Walking a Tightrope: When Stakeholder Expectations Don't Align

Richard Chambers, CIA, CGAP, CCSA, CRMA, shares his personal reflections and insights on the internal audit profession.


One of the features that makes internal auditing so valuable to modern enterprises is that we serve multiple stakeholders, including the board, various levels of management, and even external auditors and regulators. One of the challenges is that these stakeholder groups often have very different expectations of us, and very different perspectives on how we add value.

Differences of opinions among internal audit stakeholders are not uncommon, but it can become particularly problematic if the disagreement is between the audit committee and management. In such cases, the chief audit executive (CAE) can feel caught between two very powerful forces.

I have heard CAEs taking sides in these debates, based not on the particular issue at hand but on whose opinion should take precedence. The stance, for example, may be: “We need to work with management. Management knows the company best, so we will just have to discreetly ignore the audit committee’s requests.”

I’ve also encountered CAEs whose view is that the audit committee, rather than management, should prevail when internal audit is determining its priorities. “Management doesn’t approve our annual plan; the audit committee does. We will just have to explain to management why we need to follow direction from the audit committee rather than to undertake a special audit request from the chief financial officer (CFO).”

From my experience, neither of the foregoing approaches is healthy. If you elect to follow the direction of a single stakeholder group without making every effort to find common ground, you are missing an opportunity. What’s worse is that you are often engaged in a dangerous game of corporate politics. Hitch your wagon exclusively to the wrong stakeholder group, and the results could prove disastrous for internal audit and even fatal to your career.

It is true that the audit committee generally has responsibility for final approval of the annual audit plan and, by extension, levels of resources. The real issue is not whose opinion should take precedence. Instead, we must operate with a shared vision regarding risks and controls. With that in mind, the issue becomes how to bring management, the audit committee, and the CAE to a consensus.

When the audit committee and management disagree about audit priorities, I believe the first step should be for the CAE to have a candid dialogue about all potential options. For example, the audit committee may believe internal audit’s primary focus should be to provide assurance on the effectiveness of financial reporting controls, and management may believe that internal audit should focus on operational effectiveness or compliance. At this point, the CAE generally should avoid creating any tension about what each stakeholder groups wants, and instead try to understand each point of view. It also may be helpful to ensure that both the audit committee and management have an appreciation for the full range of internal audit’s capabilities.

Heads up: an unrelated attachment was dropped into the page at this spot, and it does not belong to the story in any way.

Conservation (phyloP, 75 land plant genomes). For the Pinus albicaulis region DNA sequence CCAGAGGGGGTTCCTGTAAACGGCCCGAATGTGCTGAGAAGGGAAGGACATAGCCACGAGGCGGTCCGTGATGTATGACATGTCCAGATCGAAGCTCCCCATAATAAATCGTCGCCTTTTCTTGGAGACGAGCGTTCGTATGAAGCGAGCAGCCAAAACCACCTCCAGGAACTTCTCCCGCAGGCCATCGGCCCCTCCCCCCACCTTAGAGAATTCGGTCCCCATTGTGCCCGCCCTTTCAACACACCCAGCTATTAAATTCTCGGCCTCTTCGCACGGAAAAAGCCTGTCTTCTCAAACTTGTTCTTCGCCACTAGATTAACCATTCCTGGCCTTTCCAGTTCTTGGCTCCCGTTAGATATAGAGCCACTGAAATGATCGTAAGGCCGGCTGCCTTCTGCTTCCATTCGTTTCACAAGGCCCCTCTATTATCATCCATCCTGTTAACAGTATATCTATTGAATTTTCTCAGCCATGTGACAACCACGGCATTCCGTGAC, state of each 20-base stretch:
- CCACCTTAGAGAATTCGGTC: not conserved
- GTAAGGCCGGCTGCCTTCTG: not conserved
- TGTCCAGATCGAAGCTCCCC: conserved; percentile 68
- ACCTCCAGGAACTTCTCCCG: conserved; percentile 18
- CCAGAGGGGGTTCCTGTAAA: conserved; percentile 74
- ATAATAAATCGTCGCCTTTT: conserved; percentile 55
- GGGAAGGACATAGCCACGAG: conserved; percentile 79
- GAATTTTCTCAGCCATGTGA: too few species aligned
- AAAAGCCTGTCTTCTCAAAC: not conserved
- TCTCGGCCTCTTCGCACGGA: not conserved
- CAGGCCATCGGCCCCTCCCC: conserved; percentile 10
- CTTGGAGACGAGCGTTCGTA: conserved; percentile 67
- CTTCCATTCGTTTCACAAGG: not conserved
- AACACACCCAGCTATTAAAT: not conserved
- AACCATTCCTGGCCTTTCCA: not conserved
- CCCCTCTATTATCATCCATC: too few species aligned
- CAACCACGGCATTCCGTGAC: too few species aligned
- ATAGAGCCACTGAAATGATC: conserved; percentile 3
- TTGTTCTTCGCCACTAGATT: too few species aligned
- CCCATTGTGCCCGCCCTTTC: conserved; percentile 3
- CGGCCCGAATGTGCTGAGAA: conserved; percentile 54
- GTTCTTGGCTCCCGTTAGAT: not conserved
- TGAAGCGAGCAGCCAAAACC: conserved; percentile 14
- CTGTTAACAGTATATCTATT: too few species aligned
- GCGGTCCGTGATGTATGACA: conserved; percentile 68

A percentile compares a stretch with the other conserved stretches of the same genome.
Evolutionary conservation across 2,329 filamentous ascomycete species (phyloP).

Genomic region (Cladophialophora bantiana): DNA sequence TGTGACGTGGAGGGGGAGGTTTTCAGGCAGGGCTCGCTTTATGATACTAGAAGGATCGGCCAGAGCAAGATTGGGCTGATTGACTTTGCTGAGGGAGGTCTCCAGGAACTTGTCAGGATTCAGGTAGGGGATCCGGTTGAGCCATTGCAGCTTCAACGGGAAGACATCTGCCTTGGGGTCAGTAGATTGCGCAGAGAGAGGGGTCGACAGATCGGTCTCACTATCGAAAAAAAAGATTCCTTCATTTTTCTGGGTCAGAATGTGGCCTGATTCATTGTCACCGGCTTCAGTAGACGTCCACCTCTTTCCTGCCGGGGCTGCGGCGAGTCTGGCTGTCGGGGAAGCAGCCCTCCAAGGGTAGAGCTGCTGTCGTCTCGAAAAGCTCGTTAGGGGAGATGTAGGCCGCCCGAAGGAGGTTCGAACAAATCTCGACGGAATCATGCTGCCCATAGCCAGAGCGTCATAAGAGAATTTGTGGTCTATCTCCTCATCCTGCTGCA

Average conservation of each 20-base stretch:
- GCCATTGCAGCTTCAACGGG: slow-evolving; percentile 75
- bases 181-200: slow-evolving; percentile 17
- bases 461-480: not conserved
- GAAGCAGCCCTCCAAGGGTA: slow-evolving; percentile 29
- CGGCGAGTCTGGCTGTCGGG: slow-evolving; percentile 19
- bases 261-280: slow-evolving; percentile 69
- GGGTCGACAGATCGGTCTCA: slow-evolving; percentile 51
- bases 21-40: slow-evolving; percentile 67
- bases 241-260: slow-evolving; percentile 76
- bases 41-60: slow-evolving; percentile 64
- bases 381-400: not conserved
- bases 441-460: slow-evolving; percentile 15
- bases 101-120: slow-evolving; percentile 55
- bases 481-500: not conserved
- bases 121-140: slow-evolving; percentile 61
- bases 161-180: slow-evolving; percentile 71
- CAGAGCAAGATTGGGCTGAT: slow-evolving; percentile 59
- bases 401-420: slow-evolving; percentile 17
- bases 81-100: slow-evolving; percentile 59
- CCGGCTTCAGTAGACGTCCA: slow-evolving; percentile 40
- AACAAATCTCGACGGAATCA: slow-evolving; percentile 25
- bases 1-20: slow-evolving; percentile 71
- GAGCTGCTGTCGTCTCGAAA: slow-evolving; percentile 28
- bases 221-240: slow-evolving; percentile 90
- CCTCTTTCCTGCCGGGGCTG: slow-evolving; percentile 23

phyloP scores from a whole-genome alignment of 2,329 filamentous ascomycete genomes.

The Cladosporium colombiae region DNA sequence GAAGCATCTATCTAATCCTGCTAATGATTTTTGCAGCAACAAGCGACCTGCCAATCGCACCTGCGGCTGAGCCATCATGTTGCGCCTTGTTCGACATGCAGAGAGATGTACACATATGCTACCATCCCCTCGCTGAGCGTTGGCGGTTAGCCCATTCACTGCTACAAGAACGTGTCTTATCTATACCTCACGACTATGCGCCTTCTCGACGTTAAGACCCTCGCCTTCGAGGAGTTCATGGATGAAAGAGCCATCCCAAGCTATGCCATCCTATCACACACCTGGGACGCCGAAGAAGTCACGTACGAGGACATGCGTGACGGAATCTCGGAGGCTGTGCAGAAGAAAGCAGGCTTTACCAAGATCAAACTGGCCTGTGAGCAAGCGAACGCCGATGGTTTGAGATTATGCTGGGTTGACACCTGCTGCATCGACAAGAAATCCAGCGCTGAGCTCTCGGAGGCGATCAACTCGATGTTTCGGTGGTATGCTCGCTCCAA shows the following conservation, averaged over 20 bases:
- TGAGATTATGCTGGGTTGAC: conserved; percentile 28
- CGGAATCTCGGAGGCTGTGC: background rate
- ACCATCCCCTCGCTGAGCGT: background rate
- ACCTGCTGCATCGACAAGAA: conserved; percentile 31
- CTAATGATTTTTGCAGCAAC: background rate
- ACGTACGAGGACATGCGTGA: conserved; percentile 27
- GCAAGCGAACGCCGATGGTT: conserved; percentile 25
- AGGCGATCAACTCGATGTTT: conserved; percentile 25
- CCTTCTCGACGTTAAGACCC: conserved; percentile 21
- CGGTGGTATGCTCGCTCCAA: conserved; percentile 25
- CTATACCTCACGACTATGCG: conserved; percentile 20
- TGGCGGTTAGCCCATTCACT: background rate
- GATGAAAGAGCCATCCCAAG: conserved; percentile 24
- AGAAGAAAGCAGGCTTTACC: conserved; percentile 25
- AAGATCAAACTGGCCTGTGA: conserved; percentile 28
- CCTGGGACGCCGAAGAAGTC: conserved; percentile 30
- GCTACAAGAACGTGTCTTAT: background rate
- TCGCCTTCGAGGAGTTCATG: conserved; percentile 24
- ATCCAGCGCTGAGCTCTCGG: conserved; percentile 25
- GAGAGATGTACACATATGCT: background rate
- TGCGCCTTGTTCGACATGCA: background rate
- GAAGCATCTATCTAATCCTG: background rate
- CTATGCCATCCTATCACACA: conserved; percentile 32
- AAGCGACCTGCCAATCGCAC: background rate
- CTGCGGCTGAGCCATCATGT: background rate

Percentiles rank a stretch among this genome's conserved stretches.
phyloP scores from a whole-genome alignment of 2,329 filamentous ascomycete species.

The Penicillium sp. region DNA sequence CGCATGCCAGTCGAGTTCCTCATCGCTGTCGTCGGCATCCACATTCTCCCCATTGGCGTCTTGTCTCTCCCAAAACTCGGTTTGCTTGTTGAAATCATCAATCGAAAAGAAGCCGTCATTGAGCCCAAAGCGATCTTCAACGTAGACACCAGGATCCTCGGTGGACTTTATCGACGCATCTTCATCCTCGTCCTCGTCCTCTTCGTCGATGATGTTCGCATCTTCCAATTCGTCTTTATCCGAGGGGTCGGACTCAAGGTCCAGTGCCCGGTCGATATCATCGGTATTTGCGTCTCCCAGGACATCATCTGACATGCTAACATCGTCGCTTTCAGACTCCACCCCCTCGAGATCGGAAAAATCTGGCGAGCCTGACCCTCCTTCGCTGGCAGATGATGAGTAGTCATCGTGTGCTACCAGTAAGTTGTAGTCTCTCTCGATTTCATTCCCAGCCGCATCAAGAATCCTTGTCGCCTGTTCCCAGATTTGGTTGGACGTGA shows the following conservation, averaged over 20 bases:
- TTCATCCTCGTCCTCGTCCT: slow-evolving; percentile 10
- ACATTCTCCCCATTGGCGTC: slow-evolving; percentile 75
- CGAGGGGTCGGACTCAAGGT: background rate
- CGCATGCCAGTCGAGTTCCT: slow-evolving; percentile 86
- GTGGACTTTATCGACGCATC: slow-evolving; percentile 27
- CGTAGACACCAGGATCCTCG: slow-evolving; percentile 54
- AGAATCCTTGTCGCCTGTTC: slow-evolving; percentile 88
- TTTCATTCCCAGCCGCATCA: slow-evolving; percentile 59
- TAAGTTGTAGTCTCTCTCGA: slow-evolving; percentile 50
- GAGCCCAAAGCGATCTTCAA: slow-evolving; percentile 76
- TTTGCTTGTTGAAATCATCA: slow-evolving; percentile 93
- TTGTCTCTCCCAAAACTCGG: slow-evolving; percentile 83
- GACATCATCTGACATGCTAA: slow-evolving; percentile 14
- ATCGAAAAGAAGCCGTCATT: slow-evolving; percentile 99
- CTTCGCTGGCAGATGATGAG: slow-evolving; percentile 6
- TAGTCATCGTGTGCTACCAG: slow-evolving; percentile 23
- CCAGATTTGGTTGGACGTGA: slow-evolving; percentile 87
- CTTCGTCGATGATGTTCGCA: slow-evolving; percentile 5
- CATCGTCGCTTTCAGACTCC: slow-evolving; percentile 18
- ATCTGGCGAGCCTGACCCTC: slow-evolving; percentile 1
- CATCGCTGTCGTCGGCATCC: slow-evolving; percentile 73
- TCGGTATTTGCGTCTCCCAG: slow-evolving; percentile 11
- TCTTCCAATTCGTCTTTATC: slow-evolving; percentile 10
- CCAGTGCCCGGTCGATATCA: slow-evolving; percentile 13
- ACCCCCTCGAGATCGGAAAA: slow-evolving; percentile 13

If these initial discussions have not cleared up differences of opinion, it may be time to discuss the other party’s views with each stakeholder group. For example, you might need to tell the audit committee that management wants internal audit to focus on cost containment and reduction opportunities and moderate some of the focus on financial controls in the coming year. These discussions must be handled with care. The situation can get difficult if management officials believe you are putting them on the spot with the audit committee by pointing out that they take a different view.

In most cases, agreement will be reached at this point. However, if there is still disagreement, my advice is to hold a three-way conversation involving the CEO or CFO, the audit committee chair, and the CAE. The CAE should facilitate a candid conversation about the different expectations and try to foster a consensus among these important stakeholders on internal audit’s priorities.

Of course, senior management and audit committees are not our only stakeholders. Take, for example, regulators, who in some industries (such as financial services) are starting to outline specific expectations regarding audit plans and schedules. It’s possible that neither management nor the audit committee will agree with regulators’ priorities. Moreover, it is unlikely that you will get regulators to sit down and discuss the alternatives with your leadership team. But even if we can’t bring all parties together to discuss the issues, we can clearly articulate to management and the audit committee the risk of developing internal audit plans that are not aligned with regulator expectations.